Workshop 9: Book Therapy Live
This live critique session by bestselling, award-winning author Susan May Warren (right), analyzing a submitted synopsis and first chapter, gave excellent in-depth understanding of story structure and writing.
Instead of Grey’s Anatomy, think Warren’s Anatomy. Warren is a pro doing laser-guided surgery, showing authors how to connect various plot parts into meaningful story arcs. Lead writing coach at My Book Therapy.com she is supported there and in this class by good friend and successful fellow novelist, Rachel Hauck.
Warren is gifted at cutting through to the heart of plot and story, far beyond her university degree in Communication, to slice complicated subjects into well-labeled package parts.
Write it like a police report and keep the rhythm like an action/reaction scene.
As the workshop’s description promised, Warren delivered tools for self-therapy through the in-depth analysis of a short synopsis and first chapter. In the process, Warren added great wordsmithing points: “Write it like a police report and keep the rhythm like an action/reaction scene.” She also discussed broken plots, flat characters, saggy writing, and gave solid tips to fix them. She taught the essentials for creating gripping first scenes and equipped attendees to perform our own book therapies.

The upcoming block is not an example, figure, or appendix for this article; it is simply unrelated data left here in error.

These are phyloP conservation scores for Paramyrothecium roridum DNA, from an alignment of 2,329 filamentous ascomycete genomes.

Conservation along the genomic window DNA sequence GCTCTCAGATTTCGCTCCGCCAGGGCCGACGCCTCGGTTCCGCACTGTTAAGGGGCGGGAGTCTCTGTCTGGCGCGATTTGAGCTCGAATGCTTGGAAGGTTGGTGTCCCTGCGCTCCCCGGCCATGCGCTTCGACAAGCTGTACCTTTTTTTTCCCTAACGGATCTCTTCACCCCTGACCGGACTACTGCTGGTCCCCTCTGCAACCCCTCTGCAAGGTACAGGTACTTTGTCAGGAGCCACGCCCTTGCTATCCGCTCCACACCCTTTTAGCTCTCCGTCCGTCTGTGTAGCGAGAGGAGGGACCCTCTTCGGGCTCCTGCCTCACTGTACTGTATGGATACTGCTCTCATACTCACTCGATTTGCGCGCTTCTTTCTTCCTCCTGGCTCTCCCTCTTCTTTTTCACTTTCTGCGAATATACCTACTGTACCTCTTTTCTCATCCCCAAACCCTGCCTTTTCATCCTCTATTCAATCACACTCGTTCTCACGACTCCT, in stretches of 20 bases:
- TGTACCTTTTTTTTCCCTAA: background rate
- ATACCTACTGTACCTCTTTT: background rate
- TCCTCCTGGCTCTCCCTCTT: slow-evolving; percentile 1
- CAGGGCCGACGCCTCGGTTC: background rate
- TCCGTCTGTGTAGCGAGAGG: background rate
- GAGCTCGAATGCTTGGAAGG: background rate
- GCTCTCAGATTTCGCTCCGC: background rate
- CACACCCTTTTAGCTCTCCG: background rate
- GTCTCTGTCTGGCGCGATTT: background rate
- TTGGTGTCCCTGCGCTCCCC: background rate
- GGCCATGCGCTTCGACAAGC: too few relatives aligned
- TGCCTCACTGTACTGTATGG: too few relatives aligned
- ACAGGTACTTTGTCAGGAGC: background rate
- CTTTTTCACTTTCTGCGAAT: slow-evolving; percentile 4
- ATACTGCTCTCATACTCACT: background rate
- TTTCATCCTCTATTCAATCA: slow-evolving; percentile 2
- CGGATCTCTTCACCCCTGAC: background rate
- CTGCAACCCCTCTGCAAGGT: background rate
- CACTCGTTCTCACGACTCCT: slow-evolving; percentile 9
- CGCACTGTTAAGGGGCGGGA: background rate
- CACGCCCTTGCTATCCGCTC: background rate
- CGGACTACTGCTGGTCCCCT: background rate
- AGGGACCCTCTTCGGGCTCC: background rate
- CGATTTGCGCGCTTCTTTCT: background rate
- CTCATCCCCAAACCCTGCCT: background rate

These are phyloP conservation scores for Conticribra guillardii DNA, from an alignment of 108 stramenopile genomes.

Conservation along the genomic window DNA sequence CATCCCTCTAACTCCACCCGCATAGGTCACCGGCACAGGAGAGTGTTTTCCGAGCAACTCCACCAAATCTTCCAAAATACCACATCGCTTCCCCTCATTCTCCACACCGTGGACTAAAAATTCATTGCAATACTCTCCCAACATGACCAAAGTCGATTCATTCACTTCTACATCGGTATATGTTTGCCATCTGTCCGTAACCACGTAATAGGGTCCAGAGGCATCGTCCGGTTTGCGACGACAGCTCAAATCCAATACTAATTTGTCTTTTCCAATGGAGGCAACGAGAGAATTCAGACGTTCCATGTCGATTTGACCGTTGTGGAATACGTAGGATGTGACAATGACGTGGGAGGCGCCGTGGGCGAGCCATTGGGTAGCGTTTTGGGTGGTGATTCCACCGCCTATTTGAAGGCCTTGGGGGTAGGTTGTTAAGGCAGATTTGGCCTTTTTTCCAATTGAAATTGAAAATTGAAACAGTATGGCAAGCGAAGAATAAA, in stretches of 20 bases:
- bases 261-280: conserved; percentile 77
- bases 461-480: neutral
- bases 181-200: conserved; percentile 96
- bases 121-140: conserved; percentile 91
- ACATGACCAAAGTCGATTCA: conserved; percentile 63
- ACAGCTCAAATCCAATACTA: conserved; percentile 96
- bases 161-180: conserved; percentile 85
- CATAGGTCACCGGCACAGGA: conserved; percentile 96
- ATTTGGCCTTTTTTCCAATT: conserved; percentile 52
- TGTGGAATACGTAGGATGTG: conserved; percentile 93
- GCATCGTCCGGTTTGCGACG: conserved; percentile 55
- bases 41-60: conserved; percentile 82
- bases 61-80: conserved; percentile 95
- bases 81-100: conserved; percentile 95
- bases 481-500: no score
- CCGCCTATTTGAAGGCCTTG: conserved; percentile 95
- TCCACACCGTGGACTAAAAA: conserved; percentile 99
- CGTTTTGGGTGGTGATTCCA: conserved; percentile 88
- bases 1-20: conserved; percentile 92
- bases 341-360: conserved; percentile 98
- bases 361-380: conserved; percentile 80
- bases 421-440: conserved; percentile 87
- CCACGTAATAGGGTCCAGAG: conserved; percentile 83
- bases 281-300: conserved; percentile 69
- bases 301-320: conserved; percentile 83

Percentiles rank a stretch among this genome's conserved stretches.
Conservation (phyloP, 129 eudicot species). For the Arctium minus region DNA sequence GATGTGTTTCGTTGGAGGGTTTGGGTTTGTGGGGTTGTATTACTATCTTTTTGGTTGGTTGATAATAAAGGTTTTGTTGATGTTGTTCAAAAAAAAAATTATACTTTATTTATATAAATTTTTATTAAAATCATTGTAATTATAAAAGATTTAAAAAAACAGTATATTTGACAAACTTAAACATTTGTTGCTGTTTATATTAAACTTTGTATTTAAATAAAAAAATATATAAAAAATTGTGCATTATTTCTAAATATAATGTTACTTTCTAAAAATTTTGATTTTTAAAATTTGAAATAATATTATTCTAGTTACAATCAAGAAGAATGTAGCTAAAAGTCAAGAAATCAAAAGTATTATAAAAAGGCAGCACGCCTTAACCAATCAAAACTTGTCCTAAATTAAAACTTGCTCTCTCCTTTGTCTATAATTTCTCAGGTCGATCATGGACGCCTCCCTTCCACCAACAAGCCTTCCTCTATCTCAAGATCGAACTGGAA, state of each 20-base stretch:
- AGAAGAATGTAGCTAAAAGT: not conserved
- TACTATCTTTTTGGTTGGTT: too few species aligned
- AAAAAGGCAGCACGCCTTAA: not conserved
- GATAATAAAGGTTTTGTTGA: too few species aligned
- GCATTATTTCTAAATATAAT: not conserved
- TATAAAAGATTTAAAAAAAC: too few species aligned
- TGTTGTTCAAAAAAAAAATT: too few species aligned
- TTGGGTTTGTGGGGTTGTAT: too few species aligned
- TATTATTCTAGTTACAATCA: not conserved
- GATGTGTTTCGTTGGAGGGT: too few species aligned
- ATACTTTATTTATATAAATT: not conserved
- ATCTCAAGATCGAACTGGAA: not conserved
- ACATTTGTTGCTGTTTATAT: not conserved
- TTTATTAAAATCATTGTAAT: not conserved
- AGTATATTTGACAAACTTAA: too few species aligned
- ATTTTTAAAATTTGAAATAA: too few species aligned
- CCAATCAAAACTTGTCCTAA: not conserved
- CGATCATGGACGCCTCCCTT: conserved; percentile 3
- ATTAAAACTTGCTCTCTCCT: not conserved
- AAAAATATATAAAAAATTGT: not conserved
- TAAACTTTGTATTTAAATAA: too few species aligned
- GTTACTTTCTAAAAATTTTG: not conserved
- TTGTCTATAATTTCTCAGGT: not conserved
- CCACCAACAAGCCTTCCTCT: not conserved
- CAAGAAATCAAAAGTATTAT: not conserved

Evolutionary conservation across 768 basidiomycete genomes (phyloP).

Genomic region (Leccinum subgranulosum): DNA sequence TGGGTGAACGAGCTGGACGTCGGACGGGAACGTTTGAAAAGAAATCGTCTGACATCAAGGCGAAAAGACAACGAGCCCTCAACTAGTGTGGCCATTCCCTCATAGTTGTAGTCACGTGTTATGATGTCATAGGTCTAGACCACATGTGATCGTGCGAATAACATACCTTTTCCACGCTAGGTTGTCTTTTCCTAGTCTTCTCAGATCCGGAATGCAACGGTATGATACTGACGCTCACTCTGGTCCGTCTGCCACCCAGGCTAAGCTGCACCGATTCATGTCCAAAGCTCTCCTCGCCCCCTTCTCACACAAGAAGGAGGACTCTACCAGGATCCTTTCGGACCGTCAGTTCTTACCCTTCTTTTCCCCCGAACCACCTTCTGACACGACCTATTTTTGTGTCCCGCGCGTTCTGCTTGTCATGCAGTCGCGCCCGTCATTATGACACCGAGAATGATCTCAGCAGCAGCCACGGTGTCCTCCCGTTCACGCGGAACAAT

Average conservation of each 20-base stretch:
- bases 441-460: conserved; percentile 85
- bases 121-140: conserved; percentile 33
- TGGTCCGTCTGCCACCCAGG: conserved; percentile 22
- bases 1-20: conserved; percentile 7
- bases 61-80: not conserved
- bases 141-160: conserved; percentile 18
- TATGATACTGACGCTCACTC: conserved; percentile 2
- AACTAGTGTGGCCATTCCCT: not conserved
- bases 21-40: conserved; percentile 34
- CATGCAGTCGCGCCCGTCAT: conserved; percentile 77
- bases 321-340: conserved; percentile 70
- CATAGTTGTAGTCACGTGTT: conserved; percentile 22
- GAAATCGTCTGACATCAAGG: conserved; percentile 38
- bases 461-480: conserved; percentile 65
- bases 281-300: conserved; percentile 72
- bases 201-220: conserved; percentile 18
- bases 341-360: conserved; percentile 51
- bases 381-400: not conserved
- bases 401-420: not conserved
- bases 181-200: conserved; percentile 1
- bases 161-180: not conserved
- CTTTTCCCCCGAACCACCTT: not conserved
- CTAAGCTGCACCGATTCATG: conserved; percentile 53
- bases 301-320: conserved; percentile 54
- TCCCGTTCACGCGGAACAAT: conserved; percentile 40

- What do they want?
- What is their spiritual situation/lie?
- Does the inciting incident propel the character forward?
- What stands in the way of their Happy Ever After (HEA)?
- What is the dark moment in the past?
- What do they learn?
- Do story threads and pacing provide enough conflict in the middle?
- What other subplots/layers are present?
- In terms of premise and believability, could this really happen?
- Does the character have a good and believable reason for everything he/she does?
Important things to include
- External and internal goals
- Black moments/epiphanies
- Layering and secondary plots giving a character key scenes mirroring and expanding the story’s theme
- Overall marketability
Additional things to look for
- What is the character’s goal?
- What is the conflict?
- Hook: Am I in the POV of the character?
- Do I immediately want to know more, and do I care (sympathy)?
- Have I introduced the character in a way that shows his/her essential character?
- Have I established the main emotion?
- Hint at the lies they believe.
- Keep the plot streamlined.
- Is the dialogue crisp, causing tension?
If you did not attend this important workshop, buy the CD. It delivers clear and essential storycrafting skills you won’t want to miss.